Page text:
Race and Cultural Background in RPGs: Different Icing, Same Cake?

There’s an interesting discussion going on over at the wonderfully named Gnome Stew on non-human races in RPGs, which led me to the above metaphor. When we play non-human (or demi-human to use the accepted phrase of a certain wide-spread game) in RPGs, do we play them as the same cake simply with a different icing rather than as the different cakes?

What do I mean by that? I mean that regardless of the system non-humans (elves, dwarves and the like) are generally (a) statted, and (b) played like a human with a different skin rather than as something foreign and alien. Elves are humans but with slightly better agility. Dwarves are humans but with slightly better constitutions. Neither are really different to a standard human – they all overlap in an amorphous mass. Sticking for the moment to the statistics, the attributes and skills of the races, I can’t help thinking that the different races should look and feel more different on the character sheet. If we go back to the primordial source, by which I mean of course the Lord of the Rings, the (grand)father of all subsequent fantasy literature, we can see more significant differences. Tolkien’s elves were graceful, agile, wise, accomplished. The dwarves were brooding powerhouses that would stand up to anything. Neither was merely slightly different from humans, they were significantly different, an order of magnitude different. In my (humble) opinion, elves should start out with a d8 agility, be fleet footed as well as agile and have a ton of knowledge based skills to reflect their advanced years. Dwarves should have arcane resistance as well as something to reflect their resistance to poisons.

But it all becomes washed out by and fall victim to game balance. Story takes second place (if that) because no-one in their right mind would play a frail, clumsy human. Shame.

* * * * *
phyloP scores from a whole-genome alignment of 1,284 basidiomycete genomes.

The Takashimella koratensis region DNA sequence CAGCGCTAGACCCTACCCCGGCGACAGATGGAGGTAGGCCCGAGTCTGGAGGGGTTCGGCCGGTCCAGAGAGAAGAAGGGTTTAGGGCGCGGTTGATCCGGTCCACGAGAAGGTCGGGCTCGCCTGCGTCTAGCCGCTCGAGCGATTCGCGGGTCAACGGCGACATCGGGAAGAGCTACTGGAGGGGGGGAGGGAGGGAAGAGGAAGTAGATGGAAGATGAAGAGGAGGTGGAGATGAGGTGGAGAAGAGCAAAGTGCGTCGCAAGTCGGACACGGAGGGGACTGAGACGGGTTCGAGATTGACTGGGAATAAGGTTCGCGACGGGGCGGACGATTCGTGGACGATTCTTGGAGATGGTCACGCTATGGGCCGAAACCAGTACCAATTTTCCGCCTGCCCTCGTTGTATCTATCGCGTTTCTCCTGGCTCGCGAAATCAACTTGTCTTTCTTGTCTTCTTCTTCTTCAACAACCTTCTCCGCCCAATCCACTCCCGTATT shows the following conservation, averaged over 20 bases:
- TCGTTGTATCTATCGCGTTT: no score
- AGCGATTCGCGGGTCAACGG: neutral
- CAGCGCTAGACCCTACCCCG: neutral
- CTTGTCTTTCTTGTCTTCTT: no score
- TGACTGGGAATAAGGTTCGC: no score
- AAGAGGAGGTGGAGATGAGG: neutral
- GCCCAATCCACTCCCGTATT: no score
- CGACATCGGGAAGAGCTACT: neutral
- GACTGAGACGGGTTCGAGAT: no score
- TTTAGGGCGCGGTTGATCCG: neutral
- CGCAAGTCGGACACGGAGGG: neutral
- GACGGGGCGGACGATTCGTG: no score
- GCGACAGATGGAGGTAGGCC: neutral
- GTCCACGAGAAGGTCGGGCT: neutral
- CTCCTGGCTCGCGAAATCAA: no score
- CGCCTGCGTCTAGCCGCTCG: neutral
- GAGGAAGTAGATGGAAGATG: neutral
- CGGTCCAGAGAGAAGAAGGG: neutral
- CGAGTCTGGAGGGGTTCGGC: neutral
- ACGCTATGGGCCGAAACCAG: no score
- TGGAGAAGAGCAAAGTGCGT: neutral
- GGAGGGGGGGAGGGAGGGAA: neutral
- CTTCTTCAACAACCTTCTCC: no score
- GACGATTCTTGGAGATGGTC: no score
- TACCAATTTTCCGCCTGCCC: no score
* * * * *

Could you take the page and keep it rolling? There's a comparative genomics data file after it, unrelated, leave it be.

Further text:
Which led me to another thought.

In Dave Morris’ Legend setting the PCs’ race is rarely an issue, the game is thoroughly humanocentric and I believe that the option to play elves and dwarves may even have been something that the publishers insisted on back in the day, much as the inclusion or orcs was thrust upon him as an RPG cultural norm. But even here, there’s little to no cultural difference between the characters. The investment is too high – players often don’t want to think about where the character has come from. And the cost is too high – players don’t want to have their characters tied down to cultural loyalties. They want their them to be divorced from their backgrounds, free from any constraints so that in any given situation they can do what is most expedient.

Time for me to get out from behind the GMs screen and play again.

Merry Christmas to one and all and a Happy 2012 for you and yours!

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About Mike Page

I’m a Christian, a father, a husband, a biochemist (PhD), a photographer, a gardener, a lover of good rock music, food wine and beer, an ex-pat, a lousy pianist and a patent examiner.
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One Response to Race and Cultural Background in RPGs: Different Icing, Same Cake?

  1. Well, it is fair to say that actually we probably couldn’t really play a true alien, since it’d be alien, but we could do with adopting a more varied and non-mainstream approach to different races or cultures. I mean the difference is gloss, a Victorian would talk of ‘races’ and mean human cultures, and I suspect that that is what most fantasy races are, variants of humanity, and not very varied. Play a game with a more divergent culture set, or read some history/anthropology books and see how different real world Earth cultures have been or are even now.

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